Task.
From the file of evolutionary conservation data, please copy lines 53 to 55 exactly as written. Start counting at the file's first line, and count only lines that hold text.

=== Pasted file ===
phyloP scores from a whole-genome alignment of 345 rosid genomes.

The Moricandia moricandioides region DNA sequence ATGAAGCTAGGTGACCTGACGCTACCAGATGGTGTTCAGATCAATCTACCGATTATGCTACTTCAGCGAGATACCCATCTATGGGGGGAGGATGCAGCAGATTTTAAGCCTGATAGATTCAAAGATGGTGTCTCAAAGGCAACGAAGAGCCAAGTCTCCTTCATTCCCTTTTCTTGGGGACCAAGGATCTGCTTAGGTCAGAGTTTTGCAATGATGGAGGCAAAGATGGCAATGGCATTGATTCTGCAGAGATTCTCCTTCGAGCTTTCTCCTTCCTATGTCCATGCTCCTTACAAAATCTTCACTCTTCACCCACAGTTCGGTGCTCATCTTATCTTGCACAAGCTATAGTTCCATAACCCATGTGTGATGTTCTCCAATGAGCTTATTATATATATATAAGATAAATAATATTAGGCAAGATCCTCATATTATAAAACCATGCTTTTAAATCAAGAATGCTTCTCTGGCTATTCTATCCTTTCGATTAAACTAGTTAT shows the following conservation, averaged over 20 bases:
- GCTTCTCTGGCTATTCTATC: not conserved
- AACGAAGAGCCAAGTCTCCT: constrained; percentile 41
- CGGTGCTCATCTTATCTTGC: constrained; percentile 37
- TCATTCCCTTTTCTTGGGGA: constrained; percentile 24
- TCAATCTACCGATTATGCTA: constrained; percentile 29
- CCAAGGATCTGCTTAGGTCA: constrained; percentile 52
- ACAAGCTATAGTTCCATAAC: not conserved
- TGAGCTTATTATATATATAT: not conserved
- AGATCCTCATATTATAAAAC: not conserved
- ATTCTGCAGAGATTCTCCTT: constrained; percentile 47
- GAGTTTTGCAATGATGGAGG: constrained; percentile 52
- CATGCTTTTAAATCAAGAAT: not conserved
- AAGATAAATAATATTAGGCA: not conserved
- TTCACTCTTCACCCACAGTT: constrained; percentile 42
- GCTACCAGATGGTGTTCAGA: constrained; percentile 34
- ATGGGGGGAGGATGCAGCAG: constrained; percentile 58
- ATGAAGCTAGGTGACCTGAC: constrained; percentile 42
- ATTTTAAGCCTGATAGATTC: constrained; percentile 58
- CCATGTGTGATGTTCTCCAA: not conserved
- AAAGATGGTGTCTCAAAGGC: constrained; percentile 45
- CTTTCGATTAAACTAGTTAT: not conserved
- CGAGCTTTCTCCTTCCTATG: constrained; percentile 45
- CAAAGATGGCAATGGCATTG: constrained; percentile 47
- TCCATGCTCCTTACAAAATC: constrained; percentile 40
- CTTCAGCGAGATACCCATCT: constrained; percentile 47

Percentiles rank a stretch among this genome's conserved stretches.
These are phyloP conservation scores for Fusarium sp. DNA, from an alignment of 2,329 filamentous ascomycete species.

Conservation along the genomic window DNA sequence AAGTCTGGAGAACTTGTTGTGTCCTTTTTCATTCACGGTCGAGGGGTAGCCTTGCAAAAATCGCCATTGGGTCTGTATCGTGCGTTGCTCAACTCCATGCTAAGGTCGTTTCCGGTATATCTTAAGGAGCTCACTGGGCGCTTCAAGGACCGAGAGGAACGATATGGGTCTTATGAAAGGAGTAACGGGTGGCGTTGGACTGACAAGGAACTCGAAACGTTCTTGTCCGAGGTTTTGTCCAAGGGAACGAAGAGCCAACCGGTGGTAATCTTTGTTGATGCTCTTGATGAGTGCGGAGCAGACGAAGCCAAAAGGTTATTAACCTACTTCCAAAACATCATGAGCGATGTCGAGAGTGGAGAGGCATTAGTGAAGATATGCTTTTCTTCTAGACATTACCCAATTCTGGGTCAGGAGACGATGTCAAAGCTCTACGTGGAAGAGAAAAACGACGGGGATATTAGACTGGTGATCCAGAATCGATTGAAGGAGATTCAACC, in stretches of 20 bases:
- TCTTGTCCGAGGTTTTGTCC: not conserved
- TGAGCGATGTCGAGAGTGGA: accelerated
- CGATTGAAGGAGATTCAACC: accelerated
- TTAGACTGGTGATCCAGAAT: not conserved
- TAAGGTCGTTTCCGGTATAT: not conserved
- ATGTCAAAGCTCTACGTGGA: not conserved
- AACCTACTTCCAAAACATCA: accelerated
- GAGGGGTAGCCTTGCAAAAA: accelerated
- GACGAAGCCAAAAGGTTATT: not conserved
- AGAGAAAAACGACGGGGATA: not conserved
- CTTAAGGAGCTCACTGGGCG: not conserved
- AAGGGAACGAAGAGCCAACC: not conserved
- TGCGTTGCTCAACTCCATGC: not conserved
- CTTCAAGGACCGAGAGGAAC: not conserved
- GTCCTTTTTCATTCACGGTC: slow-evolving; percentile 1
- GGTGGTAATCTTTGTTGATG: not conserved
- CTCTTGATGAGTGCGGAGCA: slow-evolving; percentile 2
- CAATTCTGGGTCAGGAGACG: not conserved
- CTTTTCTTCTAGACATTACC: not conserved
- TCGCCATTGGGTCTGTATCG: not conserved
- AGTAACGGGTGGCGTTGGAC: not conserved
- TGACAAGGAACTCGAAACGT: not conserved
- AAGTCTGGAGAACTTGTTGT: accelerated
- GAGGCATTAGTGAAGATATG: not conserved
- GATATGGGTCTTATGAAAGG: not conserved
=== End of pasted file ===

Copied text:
- AAGTCTGGAGAACTTGTTGT: accelerated
- GAGGCATTAGTGAAGATATG: not conserved
- GATATGGGTCTTATGAAAGG: not conserved